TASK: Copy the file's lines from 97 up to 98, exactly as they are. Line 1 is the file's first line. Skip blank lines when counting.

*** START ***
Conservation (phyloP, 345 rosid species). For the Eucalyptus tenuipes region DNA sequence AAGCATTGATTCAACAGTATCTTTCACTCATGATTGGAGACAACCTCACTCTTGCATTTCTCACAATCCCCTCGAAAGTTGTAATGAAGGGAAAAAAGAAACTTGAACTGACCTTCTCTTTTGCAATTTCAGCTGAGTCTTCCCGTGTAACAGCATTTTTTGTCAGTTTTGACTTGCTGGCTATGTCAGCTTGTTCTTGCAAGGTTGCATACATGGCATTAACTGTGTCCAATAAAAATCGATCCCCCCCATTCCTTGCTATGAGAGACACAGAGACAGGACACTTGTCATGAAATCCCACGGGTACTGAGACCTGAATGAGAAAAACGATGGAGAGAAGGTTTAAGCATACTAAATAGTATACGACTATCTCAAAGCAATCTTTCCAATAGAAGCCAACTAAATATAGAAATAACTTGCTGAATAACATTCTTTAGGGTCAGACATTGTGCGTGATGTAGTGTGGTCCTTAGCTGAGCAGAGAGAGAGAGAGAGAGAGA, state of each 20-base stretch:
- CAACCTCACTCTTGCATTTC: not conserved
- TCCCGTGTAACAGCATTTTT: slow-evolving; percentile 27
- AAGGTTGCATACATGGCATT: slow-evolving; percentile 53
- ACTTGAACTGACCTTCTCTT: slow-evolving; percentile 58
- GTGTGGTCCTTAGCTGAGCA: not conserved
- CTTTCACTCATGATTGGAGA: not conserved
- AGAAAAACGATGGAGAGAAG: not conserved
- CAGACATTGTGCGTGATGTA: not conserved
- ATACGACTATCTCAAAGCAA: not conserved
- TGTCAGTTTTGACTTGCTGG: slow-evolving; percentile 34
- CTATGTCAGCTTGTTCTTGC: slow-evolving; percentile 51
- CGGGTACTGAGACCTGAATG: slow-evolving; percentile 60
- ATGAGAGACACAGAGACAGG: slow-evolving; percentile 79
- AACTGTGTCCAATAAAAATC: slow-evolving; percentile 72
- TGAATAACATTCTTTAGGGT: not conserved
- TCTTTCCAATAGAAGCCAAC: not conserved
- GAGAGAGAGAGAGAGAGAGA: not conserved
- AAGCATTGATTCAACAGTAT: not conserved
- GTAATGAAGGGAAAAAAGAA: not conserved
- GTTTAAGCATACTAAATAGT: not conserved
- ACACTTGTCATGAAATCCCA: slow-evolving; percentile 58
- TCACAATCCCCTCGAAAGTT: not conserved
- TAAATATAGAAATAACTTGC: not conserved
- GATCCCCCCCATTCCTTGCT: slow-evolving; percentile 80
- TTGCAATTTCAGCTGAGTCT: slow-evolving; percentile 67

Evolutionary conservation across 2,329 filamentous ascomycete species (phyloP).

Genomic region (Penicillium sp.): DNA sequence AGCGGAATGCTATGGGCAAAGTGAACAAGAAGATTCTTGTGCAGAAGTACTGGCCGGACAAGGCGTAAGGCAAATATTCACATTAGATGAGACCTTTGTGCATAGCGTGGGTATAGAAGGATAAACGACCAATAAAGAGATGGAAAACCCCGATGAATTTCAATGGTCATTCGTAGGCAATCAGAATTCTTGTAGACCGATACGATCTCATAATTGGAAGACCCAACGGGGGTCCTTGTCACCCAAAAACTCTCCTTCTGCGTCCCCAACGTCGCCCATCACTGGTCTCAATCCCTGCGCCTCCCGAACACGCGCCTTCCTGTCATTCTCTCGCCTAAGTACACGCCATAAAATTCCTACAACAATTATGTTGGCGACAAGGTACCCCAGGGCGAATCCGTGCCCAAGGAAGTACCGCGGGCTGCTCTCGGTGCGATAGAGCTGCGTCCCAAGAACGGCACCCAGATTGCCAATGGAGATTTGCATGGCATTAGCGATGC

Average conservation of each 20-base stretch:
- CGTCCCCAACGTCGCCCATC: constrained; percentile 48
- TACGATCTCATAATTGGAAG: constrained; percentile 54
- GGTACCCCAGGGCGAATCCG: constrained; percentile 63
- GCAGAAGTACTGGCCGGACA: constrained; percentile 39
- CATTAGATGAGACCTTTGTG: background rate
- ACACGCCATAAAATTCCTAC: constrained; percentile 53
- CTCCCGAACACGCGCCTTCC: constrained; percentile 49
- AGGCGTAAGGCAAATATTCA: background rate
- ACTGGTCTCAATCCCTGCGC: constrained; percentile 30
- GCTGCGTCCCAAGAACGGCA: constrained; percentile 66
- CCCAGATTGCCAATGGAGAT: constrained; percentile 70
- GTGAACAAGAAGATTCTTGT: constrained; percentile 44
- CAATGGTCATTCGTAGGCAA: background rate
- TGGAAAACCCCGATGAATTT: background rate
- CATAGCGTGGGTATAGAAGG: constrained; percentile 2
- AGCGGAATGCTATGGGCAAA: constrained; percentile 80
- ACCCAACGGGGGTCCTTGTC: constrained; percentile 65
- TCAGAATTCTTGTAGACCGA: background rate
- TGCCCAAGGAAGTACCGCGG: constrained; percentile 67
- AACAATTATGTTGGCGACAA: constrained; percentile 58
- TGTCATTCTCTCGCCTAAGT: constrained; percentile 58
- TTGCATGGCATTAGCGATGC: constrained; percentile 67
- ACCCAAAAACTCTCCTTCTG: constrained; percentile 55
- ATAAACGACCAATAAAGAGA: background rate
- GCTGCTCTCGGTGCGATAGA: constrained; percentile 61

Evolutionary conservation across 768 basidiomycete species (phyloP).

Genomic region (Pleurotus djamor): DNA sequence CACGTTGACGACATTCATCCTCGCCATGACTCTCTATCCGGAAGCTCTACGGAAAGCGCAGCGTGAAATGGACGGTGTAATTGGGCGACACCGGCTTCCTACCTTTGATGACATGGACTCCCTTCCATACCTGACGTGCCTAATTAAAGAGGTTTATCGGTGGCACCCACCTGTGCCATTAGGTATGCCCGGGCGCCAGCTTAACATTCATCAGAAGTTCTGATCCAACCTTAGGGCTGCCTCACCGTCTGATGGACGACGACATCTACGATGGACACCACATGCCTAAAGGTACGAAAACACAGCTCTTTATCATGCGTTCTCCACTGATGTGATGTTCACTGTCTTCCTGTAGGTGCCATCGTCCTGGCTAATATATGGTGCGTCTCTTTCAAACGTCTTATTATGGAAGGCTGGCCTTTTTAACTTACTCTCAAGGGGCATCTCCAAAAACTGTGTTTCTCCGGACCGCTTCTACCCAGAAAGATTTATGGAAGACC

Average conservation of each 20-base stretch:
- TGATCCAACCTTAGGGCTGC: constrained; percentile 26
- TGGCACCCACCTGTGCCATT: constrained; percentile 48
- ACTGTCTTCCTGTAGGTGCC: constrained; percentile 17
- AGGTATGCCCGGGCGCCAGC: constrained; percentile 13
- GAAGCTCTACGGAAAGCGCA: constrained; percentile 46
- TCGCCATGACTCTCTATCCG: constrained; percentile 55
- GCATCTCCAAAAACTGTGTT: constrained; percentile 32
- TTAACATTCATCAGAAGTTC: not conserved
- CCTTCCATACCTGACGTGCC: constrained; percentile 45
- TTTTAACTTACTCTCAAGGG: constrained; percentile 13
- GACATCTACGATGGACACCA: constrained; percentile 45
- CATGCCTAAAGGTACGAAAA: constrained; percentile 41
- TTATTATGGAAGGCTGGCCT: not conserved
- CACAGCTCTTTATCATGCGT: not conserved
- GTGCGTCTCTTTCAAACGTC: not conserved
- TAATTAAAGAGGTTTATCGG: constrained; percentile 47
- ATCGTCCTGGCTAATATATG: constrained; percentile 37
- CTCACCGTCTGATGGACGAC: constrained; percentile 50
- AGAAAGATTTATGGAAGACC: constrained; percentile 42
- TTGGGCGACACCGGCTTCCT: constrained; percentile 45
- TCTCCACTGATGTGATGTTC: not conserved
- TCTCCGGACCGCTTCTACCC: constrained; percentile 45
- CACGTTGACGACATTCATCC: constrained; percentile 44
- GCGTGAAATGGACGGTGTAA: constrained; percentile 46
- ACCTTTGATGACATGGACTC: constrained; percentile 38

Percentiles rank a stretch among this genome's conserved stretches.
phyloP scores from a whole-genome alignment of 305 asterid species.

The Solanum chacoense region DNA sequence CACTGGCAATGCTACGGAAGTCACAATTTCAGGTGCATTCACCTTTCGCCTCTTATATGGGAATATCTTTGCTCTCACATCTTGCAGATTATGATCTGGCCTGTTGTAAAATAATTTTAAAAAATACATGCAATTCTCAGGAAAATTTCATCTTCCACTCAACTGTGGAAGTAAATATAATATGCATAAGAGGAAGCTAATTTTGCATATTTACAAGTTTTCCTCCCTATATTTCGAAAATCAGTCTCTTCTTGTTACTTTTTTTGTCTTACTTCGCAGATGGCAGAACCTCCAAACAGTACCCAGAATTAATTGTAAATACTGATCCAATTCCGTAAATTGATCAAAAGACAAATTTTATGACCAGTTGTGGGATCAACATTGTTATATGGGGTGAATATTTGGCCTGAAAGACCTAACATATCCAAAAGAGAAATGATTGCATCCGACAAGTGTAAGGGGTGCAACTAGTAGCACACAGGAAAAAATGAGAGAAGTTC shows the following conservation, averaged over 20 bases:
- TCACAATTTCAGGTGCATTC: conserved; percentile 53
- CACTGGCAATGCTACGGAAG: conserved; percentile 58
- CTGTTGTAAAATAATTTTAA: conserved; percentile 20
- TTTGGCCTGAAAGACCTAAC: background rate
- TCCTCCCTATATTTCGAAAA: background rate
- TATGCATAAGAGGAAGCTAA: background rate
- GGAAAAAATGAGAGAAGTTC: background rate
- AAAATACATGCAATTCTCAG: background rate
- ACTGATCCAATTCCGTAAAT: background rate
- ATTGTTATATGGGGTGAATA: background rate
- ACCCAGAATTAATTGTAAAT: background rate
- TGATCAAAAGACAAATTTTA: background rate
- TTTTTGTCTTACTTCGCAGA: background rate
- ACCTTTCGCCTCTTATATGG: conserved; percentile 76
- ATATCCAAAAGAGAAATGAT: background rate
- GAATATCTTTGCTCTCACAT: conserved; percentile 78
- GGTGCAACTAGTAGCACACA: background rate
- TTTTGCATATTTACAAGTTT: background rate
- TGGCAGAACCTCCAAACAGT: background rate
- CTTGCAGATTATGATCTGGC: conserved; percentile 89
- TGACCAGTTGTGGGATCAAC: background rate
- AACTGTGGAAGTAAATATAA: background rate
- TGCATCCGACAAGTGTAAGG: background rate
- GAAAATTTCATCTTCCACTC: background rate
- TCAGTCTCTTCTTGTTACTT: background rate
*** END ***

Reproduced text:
- TGATCAAAAGACAAATTTTA: background rate
- TTTTTGTCTTACTTCGCAGA: background rate